Soybean futures prices have seen a lot of movement in recent weeks, beginning in April when they twice saw record daily trading in combined futures and options volume on the Chicago market. Our early warning excessive food price volatility system has immediately reflected this trend, identifying extreme positive returns, i.e. returns that exceeds the 95% conditional quantile predicted by our NEXQ model. The days in which we observe excessive volatility are identified in the graph below.
Soybean Excessive Food Price Variability

Our results are consistent with what the CME Group and the Agricultural Market Information System (AMIS) Market Monitor have reported regarding futures prices and weather trends. The main explanation as stated by them is that heavy rains in Argentina have threatened harvests in that country and have played a major role in the recent futures spikes. As of April 21, prices in the July futures contact had risen more than 8 percent in a week. This has resulted in several, nonconsecutive days of excessive price volatility since April.

Belying these spikes, however, are the most recent soybean production estimates from AMIS, which tentatively forecast soybean production for 2016-2017 to increase slightly from 2015-2016 based on increased output from Brazil. This increase is expected to offset output reductions in the US, Canada, and Argentina. The latest Market Outlook also saw improved weather conditions in Argentina in May. While 2016-2017 utilization is also expected to increase, resulting in a drawdown of global stocks, AMIS still puts soybean ending stocks for 2016-2017 at 35 million metric tons.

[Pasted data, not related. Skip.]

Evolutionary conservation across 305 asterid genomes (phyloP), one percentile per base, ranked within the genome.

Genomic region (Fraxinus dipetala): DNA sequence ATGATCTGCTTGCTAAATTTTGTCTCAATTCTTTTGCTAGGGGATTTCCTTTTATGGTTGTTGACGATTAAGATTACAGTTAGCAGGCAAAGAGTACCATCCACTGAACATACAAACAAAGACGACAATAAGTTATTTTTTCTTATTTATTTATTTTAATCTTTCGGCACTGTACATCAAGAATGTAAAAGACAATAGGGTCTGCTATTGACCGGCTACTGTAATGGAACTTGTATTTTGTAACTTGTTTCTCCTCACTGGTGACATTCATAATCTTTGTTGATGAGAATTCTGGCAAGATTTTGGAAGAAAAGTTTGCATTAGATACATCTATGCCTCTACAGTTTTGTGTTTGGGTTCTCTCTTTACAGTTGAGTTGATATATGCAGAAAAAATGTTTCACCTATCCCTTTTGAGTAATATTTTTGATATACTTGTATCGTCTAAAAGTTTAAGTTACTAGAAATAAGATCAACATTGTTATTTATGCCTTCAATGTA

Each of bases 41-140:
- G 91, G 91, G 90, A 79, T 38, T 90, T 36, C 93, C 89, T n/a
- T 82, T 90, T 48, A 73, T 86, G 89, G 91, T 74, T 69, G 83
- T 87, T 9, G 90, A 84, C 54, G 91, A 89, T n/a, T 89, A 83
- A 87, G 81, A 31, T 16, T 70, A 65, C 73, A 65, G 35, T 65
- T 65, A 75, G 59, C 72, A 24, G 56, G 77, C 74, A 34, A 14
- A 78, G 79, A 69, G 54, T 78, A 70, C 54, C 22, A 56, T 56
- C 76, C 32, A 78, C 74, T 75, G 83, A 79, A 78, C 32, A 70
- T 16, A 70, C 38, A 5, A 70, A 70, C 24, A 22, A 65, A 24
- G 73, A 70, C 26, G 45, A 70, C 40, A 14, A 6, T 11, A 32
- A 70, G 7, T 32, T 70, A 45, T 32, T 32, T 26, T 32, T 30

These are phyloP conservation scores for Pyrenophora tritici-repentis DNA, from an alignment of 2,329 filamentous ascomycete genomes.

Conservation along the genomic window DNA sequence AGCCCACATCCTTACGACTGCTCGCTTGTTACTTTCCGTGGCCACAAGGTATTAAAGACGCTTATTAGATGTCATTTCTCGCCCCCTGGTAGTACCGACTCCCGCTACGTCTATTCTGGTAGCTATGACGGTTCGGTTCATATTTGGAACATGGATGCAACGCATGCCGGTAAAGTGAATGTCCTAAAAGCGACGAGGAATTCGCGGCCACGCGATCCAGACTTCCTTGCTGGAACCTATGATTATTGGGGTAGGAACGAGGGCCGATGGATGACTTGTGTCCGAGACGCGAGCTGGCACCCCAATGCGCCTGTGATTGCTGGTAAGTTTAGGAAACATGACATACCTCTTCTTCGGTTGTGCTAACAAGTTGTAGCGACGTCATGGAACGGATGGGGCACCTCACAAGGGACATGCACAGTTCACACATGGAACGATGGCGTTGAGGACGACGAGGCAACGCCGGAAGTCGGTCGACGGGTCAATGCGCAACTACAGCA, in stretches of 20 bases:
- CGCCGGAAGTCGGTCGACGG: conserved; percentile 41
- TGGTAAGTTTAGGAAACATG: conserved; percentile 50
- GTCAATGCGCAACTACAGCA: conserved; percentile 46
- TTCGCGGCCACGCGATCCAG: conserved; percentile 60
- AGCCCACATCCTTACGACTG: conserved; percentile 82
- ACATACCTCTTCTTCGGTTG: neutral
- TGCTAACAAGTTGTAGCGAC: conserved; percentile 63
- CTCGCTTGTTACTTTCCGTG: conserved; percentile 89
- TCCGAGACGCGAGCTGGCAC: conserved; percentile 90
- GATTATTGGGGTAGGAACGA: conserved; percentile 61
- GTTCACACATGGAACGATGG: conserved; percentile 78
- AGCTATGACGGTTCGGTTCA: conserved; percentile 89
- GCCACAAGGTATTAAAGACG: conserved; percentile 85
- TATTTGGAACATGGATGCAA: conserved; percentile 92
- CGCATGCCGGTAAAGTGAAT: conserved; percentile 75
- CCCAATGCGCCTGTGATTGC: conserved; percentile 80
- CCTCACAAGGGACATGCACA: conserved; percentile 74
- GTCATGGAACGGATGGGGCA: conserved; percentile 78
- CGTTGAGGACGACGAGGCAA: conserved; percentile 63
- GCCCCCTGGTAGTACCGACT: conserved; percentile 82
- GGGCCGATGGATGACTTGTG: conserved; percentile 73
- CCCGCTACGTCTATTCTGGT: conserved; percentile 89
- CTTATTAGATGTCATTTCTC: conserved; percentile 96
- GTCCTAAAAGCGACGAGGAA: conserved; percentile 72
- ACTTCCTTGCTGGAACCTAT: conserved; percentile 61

World Supply and Demand Outlook for Soybeans

Source: AMIS Market Monitor June 2016
This estimated ending stock level, while lower than the previous year, is still adequate for global food security needs. Thus, the current period of price volatility reflects an initial overreaction in the market which we expect to smooth in the following weeks unless any other key exporting country is affected by a climate shock.

Prices for the rice traded in the Chicago exchange are also currently in a volatile period, having seen four consecutive days of excessive volatility over the past week. This trend is also being seen at the global level, where production forecasts for 2016 have been lowered due to reductions in supply from Brazil and China. Despite this, however, global rice stocks are still at 164 million metric tons. In addition, overall growing conditions are good in Southeast Asia, and Thailand continues its efforts to clear stockpiled rice.

By: Sara Gustafson, IFPRI

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